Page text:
I’m a sucker for a new productivity system.
I have a shelf full of books on getting things done, some more useful than others. I’ve tried all kinds of systems and tools. I love the idea that with better tools, better planning, a new bit of kit, I’ll be able to do more.And it’s true, to an extent. Many of these things helped.
But I’ve also come to realise that I’ve spent much of my working life trying to cram more into my day than any human can reasonably be expected to do. And that no brilliant new system, tool or planner would ever help with that.
It would be lovely to claim that I’m cured. But like many of us, my relationship to work is a complicated one. It’s taking time to unravel. My to-do list often has more on it than can possibly be done. And I still end up obsessing about things that aren’t that important – especially if I’m tired.
I’ve got better at noticing this, at least. And going to bed instead of getting my in-box to zero, organising information or trying to just write another 1000 words before I rest.
The real secret to getting more done
It’s pretty simple. Try to do less. Focus on what’s truly important – and ditch the rest. You waste less time. You get jobs finished. Which means you can then move on to the next thing and focus on that.
Take more breaks, sleep and move more, treat yourself with kindness. And train yourself to focus fully on the task at hand, rather than trying to do 100 things at once. Or getting lost in procrastination and distraction.
For this I have a secret weapon. My timer.
I know most of us have a great timer built into our smartphones. But if I reach for my iPhone, 30 minutes later I’ll be replying to messages or looking at memes, and I won’t even remember what I wanted to use the timer for.
So my timer is analogue, basic and boring.
No games, no wi-fi, no flexibility. It just counts down minutes, and beeps when it gets to zero. Nothing more.
My old one died recently, after three years of constant use. The new one below cost under £8 from Amazon. It’s spectacularly ugly, but easy to use. And its digital display reminds me of a bomb countdown in an action film, which makes me feel oddly heroic.
I use this seemingly trivial tool in all kinds of ways:
Invented by an Italian and named after those kitsch tomato-shaped kitchen timers, a pomodoro is simply 25 minutes of focussed work, followed by a five-minute break. Every four pomodoros, you take a longer break of at least 30 minutes.
On a day when I can’t face hours of tedious admin or editing, I sail through 8-12 pomodoros. The short bursts keep me focussed. People with ADHD often find this especially useful.
Getting back into flow
If you’re feeling blocked, or having difficulty getting down to your creative work, spend 15-30 minutes at your desk, in the studio, just doing it, however badly.
If you want to stop when the timer goes off, do. But try again the next day. And all the days after that, until you get back on track.
Social media alarm call
Before opening any social media, I set it for 15 minutes and stop as soon as it goes off so I don’t fall down the rabbit hole.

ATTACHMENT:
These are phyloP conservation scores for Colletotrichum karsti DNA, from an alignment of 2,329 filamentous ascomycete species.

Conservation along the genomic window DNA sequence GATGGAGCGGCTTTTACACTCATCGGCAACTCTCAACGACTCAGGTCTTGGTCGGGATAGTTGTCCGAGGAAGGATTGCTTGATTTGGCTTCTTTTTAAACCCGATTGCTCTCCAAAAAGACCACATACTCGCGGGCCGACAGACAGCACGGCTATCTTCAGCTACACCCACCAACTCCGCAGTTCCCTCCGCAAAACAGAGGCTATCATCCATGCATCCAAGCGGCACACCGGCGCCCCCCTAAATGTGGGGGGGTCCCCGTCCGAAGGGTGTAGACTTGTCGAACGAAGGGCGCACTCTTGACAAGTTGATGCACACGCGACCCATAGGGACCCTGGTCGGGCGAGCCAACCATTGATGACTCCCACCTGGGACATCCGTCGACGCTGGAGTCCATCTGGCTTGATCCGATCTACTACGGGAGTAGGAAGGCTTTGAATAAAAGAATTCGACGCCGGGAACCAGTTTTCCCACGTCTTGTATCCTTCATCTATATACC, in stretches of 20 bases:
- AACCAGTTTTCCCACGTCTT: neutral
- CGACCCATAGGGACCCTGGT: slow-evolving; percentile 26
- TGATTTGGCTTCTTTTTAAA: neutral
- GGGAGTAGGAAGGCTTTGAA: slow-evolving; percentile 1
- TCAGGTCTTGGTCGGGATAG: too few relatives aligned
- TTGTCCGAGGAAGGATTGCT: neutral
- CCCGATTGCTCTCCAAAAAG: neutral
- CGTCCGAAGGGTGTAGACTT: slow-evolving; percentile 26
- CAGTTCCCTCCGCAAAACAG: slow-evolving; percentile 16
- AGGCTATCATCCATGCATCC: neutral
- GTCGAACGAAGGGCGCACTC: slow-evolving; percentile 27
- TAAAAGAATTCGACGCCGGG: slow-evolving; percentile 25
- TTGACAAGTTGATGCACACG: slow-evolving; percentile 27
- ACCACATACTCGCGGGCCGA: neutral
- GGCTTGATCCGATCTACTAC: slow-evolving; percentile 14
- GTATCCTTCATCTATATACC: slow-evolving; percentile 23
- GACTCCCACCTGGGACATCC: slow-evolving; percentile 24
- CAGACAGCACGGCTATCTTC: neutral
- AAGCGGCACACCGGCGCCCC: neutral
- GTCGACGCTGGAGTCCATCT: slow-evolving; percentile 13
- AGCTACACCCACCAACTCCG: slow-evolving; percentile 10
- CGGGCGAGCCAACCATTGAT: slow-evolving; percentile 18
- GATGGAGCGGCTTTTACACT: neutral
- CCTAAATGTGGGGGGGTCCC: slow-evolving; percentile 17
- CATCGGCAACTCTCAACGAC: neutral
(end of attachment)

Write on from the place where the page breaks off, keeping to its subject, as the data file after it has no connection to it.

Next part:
On distracted days, I’ll do the same with email so I don’t spend hours emptying my in-box and letting other people set my priorities for the day.
Before my son was born, I used to think I needed uninterrupted hours to get down some printable words. But after he arrived, I often had to write in short sprints while he napped or played.
Most of my Sunday Times features were written that way, in the late 90s. It’s a practice I’ve kept ever since: I can get surprising amounts done in short sprints. If you’re over-thinking something, it can help to just set your timer and go at it.
Practice new skills
I have been a working writer for four decades. Shamefully, I still can’t touch-type. My mum was obsessed with me getting a “proper job” as a secretary, even after I was well established as a writer. Not learning to type was my resistance to that. Which is daft, really. As the only person it’s ever hurt is me.
Anyway, I’ve finally decided to change that, and I’m practicing twice a day, for 15 minutes. Which feels manageable.
My husband is doing the same with his rusty French. He’s conjugating nicely now. And my stiff little fingers are typing 25 words per minute. In a few more weeks, should be using more than two fingers on the keyboard when I write.
What would you like to learn?
Doing the maintenance
Every creative business has tasks we need to do, but don’t enjoy. Accounts, invoicing, money stuff. Marketing, selling. Contracts, client creation. Insurance, admin. I call this doing the maintenance, and my timer helps me get on with it. Read more on doing it painlessly here.
Setting a timer for 15 minutes also helps with cleaning, dealing with clutter or admin, exercise, and those niggling jobs I tend to avoid such as sewing on buttons or folding the laundry.
it’s amazing how much tidier a room can look in 15 minutes. A seemingly insurmountable pile of papers will disappear in a few short sessions. And a 15-minute workout, dance, walk or weights routine can provide a welcome energy boost in the middle of a busy day.
Let’s dance (and empty the dishwasher)
Away from my desk, I often use music instead of my timer. Most Aretha Franklin classics come in at around three minutes. And the kitchen can go from cluttered mess to clean and presentable in four or five Arethas.
Meanwhile, my mood and energy levels will have been boosted by a blast of ‘Chain of Fools’, ‘Respect’ and ‘Natural Woman’.
You can do anything for 15 minutes.
It doesn’t seem like much. But over a year, a decade, a life… those tiny bursts of action can make a world of difference.